(Date:11/30/2015)... ... November 30, 2015 , ... The ... National Poison Data System (NPDS) reveals that in 2014, someone called a poison ... over two million of which were human exposure cases. , The American Association ...
(Date:11/30/2015)... ... , ... Two years ago, Debbie Gregory, the CEO of, found herself ... Meditation (TM). After encouraging a number of veterans to go through the program, ... the talk. , TM is becoming one of the best alternative treatments for Post-Traumatic ...
(Date:11/30/2015)... ... ... The American Society for Clinical Pathology (ASCP) announced today that it has launched ... ASCP shared its “Give a minute. Get tested. Find a cure.” icon and infographic ... tested for HIV. , ASCP has asked members to replace their Facebook, Twitter, or ...
(Date:11/30/2015)... Beach, FL (PRWEB) , ... November 30, 2015 ... ... of Consumer Reports magazine, quoted Michael Hansen, Ph.D., a senior scientist at Consumer ... and even more so for a child’s exposure limits. , The original Nov ...
Breaking Medicine News(10 mins):
(Date:11/30/2015)... REHOVOT, Israel , Nov. 30, 2015 ... focused on acquiring and developing innovative therapies for ear, ... of Keith A. Katkin as chairman of ... Flesher , chief executive officer for OticPharma, Ltd.  "Keith ... As chairman, he will be able to share this ...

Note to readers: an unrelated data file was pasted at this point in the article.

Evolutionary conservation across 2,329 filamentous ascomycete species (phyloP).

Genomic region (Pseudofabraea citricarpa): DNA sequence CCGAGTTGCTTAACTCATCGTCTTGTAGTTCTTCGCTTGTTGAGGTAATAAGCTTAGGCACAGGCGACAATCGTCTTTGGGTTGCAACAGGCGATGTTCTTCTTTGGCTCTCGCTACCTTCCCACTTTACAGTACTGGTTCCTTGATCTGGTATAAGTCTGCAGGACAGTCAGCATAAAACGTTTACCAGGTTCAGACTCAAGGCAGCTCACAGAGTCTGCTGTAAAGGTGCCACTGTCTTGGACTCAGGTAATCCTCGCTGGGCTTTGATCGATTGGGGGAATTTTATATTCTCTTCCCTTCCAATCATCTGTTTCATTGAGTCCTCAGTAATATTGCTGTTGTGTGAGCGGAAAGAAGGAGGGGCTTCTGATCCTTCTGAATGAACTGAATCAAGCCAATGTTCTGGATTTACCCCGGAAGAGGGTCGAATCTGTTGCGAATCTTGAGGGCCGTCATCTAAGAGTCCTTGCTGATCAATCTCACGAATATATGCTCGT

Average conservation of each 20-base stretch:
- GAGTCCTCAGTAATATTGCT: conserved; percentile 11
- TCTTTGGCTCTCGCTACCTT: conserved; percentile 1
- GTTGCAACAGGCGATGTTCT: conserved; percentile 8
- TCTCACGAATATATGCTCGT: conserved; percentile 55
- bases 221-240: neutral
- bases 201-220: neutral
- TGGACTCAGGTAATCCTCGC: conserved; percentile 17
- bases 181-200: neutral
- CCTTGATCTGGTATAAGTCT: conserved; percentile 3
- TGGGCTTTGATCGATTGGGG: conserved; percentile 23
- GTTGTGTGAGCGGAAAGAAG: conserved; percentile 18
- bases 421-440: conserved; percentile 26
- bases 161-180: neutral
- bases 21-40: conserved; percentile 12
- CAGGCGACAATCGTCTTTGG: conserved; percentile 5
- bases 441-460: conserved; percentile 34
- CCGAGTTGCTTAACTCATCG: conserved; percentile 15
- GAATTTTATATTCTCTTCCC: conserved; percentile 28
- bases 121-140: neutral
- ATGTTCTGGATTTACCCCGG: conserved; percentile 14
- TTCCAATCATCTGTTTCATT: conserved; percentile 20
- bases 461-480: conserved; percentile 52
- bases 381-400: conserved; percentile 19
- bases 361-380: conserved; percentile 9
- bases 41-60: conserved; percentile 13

(Date:11/29/2015)...  Strengthening its leadership in connected healthcare informatics, ... IntelliSpace Portal 8.0 , the latest edition of ... helps radiologists detect, diagnose and follow-up on treatment of ... North America Annual Meeting (RSNA) in ... the changing demands in radiology that result from an ...
(Date:11/29/2015)... GE Health Cloud 1 was unveiled today at the ... America (RSNA) meeting in Chicago ... ecosystem and its applications will connect radiologists and clinicians to ... – both inside and outside the hospital setting. ... the digital industrial leader, we are betting big on the ...
Breaking Medicine Technology: